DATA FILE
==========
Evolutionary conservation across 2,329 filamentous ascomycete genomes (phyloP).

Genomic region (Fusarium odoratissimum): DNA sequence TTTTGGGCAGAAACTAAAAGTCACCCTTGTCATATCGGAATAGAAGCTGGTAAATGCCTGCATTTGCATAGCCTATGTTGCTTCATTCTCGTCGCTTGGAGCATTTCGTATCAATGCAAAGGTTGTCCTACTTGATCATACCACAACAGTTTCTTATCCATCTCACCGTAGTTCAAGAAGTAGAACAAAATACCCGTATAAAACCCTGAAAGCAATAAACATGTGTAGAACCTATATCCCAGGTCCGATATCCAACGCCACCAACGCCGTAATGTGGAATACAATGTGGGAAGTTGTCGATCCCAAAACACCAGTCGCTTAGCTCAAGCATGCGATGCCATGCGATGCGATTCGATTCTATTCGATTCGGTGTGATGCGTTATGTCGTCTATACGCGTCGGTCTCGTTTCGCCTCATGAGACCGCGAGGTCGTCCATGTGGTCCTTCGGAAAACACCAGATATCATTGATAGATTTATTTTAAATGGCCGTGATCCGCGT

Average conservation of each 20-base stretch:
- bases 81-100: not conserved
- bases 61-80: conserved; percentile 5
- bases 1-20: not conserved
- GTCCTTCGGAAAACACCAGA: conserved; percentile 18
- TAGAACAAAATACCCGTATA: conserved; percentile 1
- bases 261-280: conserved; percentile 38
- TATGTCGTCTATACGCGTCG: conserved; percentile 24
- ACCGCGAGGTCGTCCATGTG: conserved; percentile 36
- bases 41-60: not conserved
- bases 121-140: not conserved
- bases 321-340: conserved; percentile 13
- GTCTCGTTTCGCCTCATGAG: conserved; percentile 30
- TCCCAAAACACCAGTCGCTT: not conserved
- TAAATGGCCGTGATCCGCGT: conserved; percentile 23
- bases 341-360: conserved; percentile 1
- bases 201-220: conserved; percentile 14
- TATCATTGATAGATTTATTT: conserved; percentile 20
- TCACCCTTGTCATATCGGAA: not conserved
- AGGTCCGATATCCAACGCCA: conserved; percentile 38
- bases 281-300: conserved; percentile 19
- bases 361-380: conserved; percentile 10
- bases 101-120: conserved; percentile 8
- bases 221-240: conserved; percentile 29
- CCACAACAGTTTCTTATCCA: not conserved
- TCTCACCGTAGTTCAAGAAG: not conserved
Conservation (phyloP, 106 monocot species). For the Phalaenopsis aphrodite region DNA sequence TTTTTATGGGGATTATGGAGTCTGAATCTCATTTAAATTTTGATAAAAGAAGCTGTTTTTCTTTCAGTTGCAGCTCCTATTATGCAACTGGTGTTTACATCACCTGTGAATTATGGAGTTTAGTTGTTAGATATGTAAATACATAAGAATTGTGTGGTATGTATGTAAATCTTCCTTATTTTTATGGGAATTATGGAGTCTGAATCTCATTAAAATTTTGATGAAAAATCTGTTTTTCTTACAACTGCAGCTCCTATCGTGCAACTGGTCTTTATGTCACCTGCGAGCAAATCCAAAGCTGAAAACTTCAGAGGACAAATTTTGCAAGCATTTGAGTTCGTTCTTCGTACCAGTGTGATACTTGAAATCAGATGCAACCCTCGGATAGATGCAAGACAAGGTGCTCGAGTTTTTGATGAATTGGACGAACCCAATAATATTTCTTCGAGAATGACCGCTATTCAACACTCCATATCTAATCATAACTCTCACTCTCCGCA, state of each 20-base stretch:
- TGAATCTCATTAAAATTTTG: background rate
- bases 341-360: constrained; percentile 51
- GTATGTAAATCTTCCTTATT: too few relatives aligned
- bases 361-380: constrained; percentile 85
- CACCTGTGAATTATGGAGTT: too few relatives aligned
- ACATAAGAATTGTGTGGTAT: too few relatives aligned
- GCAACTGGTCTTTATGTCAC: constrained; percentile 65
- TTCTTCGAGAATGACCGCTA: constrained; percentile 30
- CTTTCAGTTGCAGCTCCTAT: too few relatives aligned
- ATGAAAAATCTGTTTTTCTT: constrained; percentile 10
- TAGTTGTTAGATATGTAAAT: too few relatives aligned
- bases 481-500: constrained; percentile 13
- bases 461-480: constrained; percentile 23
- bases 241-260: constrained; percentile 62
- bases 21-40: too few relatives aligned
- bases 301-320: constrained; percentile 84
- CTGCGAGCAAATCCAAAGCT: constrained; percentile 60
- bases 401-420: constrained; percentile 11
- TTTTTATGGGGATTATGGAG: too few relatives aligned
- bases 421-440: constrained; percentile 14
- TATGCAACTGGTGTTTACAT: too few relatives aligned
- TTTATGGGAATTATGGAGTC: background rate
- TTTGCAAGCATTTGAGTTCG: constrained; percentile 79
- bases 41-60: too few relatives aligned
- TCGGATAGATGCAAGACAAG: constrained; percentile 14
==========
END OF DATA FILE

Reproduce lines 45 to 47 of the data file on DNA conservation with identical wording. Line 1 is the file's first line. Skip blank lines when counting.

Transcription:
- bases 301-320: constrained; percentile 84
- CTGCGAGCAAATCCAAAGCT: constrained; percentile 60
- bases 401-420: constrained; percentile 11